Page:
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As a woman walking on the street, I have faced many horrors. To all the men out there, all I ask is respect us so we can fearlessly walk on the streets.
Dear Indian Men,
I am the woman you might notice on the streets every day. The plain-looking, handbag carrying office going woman. I might also be that teenage girl who plays around with her smartphone. Or I might be the housewife who carries a huge bag of groceries. I am a woman who minds her own business when she is out on the streets. Most of the time, I plug in my earphones as I travel by public transport or simply walk on the street.
Instinctively, I try and avoid eye contact with you. It is not that I brand all the men as lecherous beasts. In fact in my own experience, many of you I met are immensely kind, considerate, and polite.
Some of you knowingly put your hands in ‘safe’ positions while traveling in public transport and some of you willingly offer your seats in buses. Most of you would never even think of hurting a woman consciously in full public view. On behalf of all the women, I applaud you, if you are one of the kind I just mentioned.
Having said that, I must admit that not all of you are the same. Since my teenage years, some of you have winked, whistled, and rubbed against me in crowded areas. I have been heckled with abusive or derogatory words, the meanings of which were completely alien to me for absolutely no fault of mine. And I cannot be oblivious of the countless incidents when the seemingly innocent ‘uncles’ on public transport have stared at me like I am a piece of cheesecake.
There have been moments when I altered my choices in terms of my clothing, places, and time. I did all this fearing the wild stares and abusive words or actions that I might invite unconsciously. There have been times when I cried my eyes out and even went through deep psychological trauma. All this owing to my existence as a woman while getting harassed on the streets.
I have been ashamed of the silent fear in the eyes of my parents when we visit extremely busy markets or temples. When I was a teenager, they used to shield me. They would walk beside me, like a sandwich, in an attempt to protect me from getting molested in the crowd.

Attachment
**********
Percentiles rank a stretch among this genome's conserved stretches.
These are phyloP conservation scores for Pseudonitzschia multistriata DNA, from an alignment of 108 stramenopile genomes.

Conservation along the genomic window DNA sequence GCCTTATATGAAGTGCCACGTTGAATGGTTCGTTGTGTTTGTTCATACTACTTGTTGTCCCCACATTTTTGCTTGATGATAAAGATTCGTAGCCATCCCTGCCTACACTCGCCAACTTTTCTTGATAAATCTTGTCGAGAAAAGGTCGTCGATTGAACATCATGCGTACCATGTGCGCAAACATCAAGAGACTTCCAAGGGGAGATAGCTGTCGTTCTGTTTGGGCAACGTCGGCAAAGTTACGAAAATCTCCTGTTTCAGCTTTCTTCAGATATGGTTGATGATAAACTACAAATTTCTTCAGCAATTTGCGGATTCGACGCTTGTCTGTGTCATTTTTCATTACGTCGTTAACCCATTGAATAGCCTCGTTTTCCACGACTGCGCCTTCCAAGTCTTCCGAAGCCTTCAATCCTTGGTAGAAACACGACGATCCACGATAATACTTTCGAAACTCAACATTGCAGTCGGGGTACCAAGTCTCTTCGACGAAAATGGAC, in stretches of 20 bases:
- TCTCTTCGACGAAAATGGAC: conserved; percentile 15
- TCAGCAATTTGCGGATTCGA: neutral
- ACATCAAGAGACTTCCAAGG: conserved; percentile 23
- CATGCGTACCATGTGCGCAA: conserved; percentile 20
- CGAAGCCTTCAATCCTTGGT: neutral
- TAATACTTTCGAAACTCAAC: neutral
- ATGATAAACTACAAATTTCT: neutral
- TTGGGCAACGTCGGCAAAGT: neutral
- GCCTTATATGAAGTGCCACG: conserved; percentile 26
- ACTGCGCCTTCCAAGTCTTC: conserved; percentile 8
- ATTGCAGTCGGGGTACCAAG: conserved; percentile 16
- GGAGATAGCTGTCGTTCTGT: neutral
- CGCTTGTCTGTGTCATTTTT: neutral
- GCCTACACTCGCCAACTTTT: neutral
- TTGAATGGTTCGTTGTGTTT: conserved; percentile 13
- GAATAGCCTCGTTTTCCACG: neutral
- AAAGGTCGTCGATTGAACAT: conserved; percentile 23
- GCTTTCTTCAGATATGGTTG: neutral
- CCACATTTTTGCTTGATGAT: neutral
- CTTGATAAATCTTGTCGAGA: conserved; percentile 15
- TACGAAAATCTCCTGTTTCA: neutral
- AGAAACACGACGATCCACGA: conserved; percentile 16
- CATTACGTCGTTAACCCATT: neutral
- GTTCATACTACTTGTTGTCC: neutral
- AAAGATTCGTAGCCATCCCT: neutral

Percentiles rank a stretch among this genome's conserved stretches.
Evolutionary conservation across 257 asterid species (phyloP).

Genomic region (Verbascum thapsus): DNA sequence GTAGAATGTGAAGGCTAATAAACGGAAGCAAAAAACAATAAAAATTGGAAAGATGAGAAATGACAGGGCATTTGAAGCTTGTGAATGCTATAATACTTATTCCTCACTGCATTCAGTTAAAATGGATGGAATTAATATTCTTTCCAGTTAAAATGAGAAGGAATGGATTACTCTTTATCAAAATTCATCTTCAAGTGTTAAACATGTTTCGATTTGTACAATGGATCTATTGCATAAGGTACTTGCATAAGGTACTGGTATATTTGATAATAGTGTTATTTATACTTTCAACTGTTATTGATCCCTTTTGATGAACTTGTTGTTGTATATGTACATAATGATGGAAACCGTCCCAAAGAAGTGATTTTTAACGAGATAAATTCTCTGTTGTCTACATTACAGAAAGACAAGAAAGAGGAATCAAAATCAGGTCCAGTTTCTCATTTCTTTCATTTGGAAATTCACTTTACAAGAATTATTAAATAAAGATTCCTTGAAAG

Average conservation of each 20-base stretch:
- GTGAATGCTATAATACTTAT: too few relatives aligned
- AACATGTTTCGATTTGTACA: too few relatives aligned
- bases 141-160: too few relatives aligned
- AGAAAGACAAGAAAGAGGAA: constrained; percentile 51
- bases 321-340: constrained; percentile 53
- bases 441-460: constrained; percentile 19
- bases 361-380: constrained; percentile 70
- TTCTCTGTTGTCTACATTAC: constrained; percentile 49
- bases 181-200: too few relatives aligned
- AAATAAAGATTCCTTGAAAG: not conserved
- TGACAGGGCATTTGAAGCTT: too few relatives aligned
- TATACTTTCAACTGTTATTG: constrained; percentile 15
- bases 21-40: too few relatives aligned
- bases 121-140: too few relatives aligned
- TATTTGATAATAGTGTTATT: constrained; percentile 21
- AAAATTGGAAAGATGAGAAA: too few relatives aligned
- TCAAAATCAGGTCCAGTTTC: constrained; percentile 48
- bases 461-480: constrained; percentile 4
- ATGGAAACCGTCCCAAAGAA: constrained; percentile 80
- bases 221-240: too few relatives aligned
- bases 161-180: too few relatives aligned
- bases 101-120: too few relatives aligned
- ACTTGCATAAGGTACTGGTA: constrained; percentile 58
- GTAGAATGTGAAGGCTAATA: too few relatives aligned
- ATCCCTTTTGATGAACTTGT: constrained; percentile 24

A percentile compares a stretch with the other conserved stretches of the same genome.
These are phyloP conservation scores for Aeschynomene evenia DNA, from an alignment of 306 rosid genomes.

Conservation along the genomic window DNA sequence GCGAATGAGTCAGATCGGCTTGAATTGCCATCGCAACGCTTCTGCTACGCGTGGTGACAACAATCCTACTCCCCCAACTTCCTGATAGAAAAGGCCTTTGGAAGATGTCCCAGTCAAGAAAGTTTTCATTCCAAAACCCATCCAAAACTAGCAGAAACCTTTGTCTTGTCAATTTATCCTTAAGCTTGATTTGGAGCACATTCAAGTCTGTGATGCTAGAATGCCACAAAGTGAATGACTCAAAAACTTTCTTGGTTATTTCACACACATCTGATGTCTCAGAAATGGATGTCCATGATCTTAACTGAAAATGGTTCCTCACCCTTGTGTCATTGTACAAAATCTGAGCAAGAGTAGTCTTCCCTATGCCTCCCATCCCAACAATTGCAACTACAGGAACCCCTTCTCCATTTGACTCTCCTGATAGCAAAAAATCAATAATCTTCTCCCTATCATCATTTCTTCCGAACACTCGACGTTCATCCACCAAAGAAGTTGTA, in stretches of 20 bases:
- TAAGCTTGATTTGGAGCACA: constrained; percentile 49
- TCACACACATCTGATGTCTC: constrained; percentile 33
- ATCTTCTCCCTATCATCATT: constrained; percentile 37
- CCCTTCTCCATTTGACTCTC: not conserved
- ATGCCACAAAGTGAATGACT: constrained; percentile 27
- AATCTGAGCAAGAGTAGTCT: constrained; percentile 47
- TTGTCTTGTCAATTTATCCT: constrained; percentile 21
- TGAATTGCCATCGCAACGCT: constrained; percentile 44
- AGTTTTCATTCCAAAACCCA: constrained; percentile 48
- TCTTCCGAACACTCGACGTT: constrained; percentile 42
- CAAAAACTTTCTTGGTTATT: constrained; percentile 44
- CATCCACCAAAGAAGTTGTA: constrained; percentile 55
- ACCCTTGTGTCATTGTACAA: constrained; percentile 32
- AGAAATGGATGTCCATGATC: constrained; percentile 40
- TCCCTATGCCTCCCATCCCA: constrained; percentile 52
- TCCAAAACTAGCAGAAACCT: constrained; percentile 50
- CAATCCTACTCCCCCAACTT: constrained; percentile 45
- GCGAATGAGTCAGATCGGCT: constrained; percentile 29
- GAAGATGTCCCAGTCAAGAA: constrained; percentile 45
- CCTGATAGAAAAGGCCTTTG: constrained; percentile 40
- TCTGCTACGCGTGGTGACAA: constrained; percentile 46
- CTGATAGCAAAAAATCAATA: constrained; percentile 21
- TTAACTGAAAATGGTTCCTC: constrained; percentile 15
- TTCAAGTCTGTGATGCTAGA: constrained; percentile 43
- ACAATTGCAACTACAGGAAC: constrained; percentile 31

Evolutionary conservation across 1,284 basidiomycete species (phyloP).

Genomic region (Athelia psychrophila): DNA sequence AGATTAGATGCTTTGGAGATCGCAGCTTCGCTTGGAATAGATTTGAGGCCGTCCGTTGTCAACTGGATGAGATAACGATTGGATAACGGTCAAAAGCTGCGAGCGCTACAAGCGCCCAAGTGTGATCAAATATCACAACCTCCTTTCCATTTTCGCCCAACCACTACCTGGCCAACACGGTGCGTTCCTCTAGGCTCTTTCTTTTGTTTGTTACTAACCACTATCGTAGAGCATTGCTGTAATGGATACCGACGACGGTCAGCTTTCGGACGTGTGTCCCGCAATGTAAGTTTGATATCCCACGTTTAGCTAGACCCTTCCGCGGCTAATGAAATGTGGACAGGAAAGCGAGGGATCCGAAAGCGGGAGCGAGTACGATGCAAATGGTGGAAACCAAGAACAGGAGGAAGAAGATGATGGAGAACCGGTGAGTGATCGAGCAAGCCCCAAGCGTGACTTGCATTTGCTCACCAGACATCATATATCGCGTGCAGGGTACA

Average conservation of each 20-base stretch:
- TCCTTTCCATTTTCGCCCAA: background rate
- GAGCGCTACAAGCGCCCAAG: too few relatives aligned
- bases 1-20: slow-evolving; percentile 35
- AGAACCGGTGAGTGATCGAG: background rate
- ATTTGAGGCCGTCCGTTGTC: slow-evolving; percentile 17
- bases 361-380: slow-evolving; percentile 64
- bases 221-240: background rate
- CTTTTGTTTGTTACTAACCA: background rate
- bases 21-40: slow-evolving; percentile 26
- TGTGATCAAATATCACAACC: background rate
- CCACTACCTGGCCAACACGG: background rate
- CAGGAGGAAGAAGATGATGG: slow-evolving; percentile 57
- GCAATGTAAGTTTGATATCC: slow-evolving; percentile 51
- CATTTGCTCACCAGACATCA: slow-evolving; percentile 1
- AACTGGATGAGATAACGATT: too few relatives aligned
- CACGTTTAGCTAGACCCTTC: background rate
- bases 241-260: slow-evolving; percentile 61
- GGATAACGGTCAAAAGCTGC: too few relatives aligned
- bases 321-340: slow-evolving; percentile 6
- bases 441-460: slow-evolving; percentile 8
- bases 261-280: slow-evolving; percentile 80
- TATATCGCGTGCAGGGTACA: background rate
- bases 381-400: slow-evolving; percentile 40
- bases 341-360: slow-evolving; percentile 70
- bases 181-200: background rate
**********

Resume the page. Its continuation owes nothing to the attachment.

Now, to I shield myself, a bag, my tiffin box and pepper spray become my silent weapons against impending attacks as I return late in the night from work.
Whenever I walk on empty streets, my heart beats soar when a bike passes beside me suddenly. I try my best to avoid conversations with strangers, no matter how good they seem to be. My mind is clouded with doubts of an impending attack or a verbal slur whenever I leave the confines of my home.
I am a woman who minds her own business. And I do not blame all of you for the hell that I and other countless women in India go through, even today.
If you are not at fault, I will never point my fingers at you, nor will I click your photo and share it on social media to gain publicity or unwarranted sympathy.
Please do not be insecure all the time, owing to the viral attention we get for any slightest hue we raise. I think, owing to our nature, most of us will never ever think of defaming an innocent soul. We already have countless challenges to deal with. Most of us do not want to hog the limelight by projecting ourselves as the ‘woman in distress’ who gets an innocent man bashed for no fault of his.
We are proud of our existence and we do not want to drown in the chasms of self-pity owing to our gender. You know, we are independent, think rationally and deep within, we vow to protect our dignity and modesty.
We are not instruments of public shaming. And we won’t fail you if you don’t fail us.
If you are genuinely cordial to us, we will hold you in deep regard. Nothing can alter this.
However, if you try to abuse us while threatening us about dire consequences, we will remind you that we belong to a land where the female form is worshipped. That the land we belong to worships women as the primal force against evil.
We will do our best to teach you harsh lessons of respect and equality. For thousands of years, we’ve had enough and let me tell you, we will not shut up anymore.
I hope you choose to be the man who doesn’t choose a random woman on the street to channel his lust on after being provoked by raunchy item songs. And I hope you choose not be the man who, provoked by countless derogatory dialogues from Hindi movies, chooses to molest the woman.
I hope you choose to be the man who respects women and stands up for them. And I hope you and other men like you, enable women to walk on the streets carefree every day.
A random woman who walks on the streets
Picture credits: Still from short film That Day After Everyday on YouTube
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